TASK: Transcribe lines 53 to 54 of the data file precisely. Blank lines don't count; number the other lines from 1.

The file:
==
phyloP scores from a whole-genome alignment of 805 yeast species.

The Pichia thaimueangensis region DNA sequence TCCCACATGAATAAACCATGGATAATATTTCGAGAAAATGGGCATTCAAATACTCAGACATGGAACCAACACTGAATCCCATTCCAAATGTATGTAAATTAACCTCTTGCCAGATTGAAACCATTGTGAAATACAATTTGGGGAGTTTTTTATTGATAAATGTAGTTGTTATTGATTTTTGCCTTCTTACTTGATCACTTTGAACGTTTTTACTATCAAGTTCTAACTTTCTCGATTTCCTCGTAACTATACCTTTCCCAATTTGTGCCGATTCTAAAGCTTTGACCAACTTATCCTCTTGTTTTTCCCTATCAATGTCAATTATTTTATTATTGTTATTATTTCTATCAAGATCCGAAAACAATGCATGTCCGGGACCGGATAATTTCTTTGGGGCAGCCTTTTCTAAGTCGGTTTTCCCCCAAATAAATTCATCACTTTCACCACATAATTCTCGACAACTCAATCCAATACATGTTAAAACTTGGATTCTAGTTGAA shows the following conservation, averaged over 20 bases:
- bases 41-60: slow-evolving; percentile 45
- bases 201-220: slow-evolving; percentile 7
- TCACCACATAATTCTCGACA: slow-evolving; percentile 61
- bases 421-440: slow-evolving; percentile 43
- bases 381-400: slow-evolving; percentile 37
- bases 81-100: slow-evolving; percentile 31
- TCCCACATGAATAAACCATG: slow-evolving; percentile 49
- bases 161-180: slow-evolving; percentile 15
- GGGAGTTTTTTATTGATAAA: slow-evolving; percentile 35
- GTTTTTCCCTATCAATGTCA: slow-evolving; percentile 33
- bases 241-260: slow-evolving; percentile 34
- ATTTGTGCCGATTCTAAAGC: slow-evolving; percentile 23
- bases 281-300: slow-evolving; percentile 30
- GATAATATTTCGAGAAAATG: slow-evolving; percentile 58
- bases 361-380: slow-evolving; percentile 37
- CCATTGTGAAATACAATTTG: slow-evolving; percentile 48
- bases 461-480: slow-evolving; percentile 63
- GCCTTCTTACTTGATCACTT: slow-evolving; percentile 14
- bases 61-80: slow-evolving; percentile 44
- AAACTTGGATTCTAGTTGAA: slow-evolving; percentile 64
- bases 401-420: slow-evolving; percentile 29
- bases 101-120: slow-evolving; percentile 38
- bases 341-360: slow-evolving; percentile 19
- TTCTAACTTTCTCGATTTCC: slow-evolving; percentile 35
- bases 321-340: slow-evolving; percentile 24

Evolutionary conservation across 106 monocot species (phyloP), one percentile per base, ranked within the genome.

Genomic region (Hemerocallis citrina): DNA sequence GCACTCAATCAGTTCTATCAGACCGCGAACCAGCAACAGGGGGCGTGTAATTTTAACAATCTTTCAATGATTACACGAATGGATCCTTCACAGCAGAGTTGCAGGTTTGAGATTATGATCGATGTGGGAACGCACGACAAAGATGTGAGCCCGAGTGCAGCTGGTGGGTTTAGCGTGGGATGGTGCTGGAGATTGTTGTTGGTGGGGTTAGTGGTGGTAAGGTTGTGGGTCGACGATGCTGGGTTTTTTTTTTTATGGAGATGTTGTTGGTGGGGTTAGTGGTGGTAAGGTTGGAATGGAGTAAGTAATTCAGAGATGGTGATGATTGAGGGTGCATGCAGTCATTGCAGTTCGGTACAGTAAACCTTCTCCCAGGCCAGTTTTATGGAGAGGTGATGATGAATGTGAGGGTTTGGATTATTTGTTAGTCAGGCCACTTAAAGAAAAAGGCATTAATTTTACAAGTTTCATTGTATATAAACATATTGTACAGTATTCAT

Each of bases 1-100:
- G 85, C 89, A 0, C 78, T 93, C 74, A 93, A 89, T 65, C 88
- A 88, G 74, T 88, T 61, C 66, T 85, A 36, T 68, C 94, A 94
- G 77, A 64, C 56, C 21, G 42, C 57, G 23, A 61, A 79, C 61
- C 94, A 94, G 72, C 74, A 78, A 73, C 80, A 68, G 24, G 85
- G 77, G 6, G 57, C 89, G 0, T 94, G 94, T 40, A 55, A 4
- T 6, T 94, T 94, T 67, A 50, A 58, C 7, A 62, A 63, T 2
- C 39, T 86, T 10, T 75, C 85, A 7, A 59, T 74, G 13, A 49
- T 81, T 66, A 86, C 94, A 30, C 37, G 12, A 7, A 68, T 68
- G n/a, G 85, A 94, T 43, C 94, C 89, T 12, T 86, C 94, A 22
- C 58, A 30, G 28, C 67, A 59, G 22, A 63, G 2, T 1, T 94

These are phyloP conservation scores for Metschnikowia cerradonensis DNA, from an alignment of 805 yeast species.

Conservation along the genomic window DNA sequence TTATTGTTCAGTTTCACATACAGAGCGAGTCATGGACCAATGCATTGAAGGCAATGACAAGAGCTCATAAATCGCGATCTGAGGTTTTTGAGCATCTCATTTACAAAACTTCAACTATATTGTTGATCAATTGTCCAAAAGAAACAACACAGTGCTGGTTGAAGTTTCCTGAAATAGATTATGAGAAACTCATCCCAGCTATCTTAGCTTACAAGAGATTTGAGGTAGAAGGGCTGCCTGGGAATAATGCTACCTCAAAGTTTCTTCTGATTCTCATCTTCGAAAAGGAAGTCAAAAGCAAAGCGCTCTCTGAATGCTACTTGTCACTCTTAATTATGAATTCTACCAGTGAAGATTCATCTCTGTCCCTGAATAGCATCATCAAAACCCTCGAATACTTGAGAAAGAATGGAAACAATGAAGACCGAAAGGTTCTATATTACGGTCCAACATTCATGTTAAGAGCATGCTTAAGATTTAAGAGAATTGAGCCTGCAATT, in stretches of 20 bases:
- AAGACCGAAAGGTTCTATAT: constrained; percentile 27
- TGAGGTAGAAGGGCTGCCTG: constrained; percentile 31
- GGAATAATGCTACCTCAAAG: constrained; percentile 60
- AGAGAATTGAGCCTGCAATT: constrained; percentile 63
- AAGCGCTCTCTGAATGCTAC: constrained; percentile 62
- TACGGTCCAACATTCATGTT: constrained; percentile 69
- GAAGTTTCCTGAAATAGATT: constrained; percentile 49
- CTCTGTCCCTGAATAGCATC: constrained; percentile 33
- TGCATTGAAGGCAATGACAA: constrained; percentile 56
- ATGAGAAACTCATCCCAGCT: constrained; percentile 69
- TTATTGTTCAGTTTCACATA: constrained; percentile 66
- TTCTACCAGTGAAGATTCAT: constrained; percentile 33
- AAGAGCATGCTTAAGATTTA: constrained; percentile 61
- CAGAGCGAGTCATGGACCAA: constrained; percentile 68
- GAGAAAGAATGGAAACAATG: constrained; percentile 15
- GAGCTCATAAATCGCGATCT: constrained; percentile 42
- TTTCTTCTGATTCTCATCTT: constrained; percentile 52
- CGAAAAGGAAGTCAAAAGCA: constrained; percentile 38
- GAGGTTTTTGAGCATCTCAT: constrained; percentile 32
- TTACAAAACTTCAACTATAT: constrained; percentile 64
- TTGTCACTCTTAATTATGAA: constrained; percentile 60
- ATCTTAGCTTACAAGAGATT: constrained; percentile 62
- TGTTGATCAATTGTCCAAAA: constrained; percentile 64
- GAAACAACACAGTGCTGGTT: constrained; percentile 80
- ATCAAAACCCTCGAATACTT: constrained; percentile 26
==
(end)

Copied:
- TTATTGTTCAGTTTCACATA: constrained; percentile 66
- TTCTACCAGTGAAGATTCAT: constrained; percentile 33